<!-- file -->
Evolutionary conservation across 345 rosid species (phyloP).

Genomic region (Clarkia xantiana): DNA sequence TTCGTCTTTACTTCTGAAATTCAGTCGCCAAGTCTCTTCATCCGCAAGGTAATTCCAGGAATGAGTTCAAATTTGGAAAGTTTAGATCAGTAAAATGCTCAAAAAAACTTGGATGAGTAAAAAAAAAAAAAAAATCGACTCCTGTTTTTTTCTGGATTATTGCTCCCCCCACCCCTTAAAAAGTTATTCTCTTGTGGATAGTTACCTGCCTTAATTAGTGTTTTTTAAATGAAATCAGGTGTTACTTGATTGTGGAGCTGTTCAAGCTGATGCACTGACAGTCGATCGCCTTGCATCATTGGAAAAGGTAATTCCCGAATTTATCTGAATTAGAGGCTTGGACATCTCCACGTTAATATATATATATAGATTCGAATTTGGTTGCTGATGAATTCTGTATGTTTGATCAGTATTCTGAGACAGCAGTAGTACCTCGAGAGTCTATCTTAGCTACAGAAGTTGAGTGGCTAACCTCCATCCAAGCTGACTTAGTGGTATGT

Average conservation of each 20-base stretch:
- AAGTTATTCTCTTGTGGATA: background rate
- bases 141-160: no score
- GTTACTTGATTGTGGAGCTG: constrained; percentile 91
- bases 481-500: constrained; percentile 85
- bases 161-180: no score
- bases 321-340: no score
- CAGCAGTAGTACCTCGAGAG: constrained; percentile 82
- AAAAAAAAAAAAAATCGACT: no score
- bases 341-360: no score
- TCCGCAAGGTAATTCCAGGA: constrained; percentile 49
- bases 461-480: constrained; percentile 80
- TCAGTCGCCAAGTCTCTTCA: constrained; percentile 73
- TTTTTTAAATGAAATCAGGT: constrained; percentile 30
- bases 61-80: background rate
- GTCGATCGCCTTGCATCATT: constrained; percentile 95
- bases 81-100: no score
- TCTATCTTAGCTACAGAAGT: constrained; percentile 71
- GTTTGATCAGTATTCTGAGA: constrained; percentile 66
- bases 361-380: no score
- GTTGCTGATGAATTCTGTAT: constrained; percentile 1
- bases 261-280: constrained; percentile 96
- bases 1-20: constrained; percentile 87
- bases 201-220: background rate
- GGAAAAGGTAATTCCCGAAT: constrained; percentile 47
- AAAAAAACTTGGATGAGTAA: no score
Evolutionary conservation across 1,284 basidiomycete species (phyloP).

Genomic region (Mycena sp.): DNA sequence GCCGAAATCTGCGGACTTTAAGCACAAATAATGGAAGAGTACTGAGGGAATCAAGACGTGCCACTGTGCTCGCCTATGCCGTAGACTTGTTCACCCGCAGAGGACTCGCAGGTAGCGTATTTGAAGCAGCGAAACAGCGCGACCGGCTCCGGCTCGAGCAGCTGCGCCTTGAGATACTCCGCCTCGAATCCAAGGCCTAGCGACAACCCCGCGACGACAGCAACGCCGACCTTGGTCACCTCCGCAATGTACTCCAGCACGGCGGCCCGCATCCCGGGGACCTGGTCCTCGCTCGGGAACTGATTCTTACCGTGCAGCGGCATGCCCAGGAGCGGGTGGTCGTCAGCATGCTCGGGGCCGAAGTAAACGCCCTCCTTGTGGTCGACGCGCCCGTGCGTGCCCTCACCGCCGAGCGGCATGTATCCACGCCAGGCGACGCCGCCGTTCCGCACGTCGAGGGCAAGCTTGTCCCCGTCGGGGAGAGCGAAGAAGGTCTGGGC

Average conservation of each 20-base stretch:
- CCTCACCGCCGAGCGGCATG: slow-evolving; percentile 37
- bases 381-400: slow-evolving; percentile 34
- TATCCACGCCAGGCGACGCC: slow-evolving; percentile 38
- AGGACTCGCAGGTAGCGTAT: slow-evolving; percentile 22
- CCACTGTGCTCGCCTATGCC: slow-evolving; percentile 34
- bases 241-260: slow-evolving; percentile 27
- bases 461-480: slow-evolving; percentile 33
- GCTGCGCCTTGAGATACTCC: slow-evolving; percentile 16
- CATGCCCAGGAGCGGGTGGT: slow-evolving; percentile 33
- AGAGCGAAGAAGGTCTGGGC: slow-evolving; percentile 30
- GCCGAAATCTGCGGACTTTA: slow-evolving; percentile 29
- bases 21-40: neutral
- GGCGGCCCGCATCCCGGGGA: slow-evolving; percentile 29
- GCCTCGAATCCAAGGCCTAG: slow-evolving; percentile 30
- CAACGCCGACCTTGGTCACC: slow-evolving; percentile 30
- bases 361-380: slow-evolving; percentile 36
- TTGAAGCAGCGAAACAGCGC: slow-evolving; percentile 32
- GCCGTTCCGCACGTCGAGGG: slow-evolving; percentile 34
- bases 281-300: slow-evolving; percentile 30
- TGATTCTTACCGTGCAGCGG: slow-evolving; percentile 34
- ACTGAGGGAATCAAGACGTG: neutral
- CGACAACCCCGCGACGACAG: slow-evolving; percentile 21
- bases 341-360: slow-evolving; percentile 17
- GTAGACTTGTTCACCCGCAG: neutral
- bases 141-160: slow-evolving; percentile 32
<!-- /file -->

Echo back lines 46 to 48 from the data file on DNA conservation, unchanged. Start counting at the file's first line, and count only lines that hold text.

- CAACGCCGACCTTGGTCACC: slow-evolving; percentile 30
- bases 361-380: slow-evolving; percentile 36
- TTGAAGCAGCGAAACAGCGC: slow-evolving; percentile 32